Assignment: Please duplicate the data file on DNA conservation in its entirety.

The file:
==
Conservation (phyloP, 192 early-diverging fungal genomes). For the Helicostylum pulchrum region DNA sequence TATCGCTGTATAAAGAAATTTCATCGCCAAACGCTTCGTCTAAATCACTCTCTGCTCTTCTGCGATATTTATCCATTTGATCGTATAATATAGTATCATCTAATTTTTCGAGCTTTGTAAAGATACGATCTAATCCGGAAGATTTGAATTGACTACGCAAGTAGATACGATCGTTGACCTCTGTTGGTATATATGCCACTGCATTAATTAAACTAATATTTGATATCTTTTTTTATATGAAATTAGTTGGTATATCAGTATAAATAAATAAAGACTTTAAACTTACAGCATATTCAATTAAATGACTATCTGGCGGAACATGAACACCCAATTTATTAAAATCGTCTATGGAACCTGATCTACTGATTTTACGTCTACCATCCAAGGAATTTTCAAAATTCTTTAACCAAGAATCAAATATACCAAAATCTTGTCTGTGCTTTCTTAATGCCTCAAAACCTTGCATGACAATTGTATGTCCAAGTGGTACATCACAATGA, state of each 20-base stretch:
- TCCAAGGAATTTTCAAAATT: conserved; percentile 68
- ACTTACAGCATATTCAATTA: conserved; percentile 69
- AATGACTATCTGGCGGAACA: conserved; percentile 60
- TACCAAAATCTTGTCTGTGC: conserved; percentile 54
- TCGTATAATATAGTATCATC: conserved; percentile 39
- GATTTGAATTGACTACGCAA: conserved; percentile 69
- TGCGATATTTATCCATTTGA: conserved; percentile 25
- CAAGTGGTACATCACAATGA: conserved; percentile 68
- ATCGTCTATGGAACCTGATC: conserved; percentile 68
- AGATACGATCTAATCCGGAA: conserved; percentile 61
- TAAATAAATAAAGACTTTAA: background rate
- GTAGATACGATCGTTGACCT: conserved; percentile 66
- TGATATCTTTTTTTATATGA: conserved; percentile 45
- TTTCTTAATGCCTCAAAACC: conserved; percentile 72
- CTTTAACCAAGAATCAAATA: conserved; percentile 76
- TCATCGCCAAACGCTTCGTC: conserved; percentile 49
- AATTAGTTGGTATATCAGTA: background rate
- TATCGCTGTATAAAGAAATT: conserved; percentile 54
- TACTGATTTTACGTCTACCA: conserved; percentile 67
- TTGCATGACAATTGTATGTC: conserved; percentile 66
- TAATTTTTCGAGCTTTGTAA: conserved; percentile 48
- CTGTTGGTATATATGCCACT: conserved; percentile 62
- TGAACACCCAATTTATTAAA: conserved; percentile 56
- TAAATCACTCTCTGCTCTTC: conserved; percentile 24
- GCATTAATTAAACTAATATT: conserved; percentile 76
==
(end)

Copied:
Conservation (phyloP, 192 early-diverging fungal genomes). For the Helicostylum pulchrum region DNA sequence TATCGCTGTATAAAGAAATTTCATCGCCAAACGCTTCGTCTAAATCACTCTCTGCTCTTCTGCGATATTTATCCATTTGATCGTATAATATAGTATCATCTAATTTTTCGAGCTTTGTAAAGATACGATCTAATCCGGAAGATTTGAATTGACTACGCAAGTAGATACGATCGTTGACCTCTGTTGGTATATATGCCACTGCATTAATTAAACTAATATTTGATATCTTTTTTTATATGAAATTAGTTGGTATATCAGTATAAATAAATAAAGACTTTAAACTTACAGCATATTCAATTAAATGACTATCTGGCGGAACATGAACACCCAATTTATTAAAATCGTCTATGGAACCTGATCTACTGATTTTACGTCTACCATCCAAGGAATTTTCAAAATTCTTTAACCAAGAATCAAATATACCAAAATCTTGTCTGTGCTTTCTTAATGCCTCAAAACCTTGCATGACAATTGTATGTCCAAGTGGTACATCACAATGA, state of each 20-base stretch:
- TCCAAGGAATTTTCAAAATT: conserved; percentile 68
- ACTTACAGCATATTCAATTA: conserved; percentile 69
- AATGACTATCTGGCGGAACA: conserved; percentile 60
- TACCAAAATCTTGTCTGTGC: conserved; percentile 54
- TCGTATAATATAGTATCATC: conserved; percentile 39
- GATTTGAATTGACTACGCAA: conserved; percentile 69
- TGCGATATTTATCCATTTGA: conserved; percentile 25
- CAAGTGGTACATCACAATGA: conserved; percentile 68
- ATCGTCTATGGAACCTGATC: conserved; percentile 68
- AGATACGATCTAATCCGGAA: conserved; percentile 61
- TAAATAAATAAAGACTTTAA: background rate
- GTAGATACGATCGTTGACCT: conserved; percentile 66
- TGATATCTTTTTTTATATGA: conserved; percentile 45
- TTTCTTAATGCCTCAAAACC: conserved; percentile 72
- CTTTAACCAAGAATCAAATA: conserved; percentile 76
- TCATCGCCAAACGCTTCGTC: conserved; percentile 49
- AATTAGTTGGTATATCAGTA: background rate
- TATCGCTGTATAAAGAAATT: conserved; percentile 54
- TACTGATTTTACGTCTACCA: conserved; percentile 67
- TTGCATGACAATTGTATGTC: conserved; percentile 66
- TAATTTTTCGAGCTTTGTAA: conserved; percentile 48
- CTGTTGGTATATATGCCACT: conserved; percentile 62
- TGAACACCCAATTTATTAAA: conserved; percentile 56
- TAAATCACTCTCTGCTCTTC: conserved; percentile 24
- GCATTAATTAAACTAATATT: conserved; percentile 76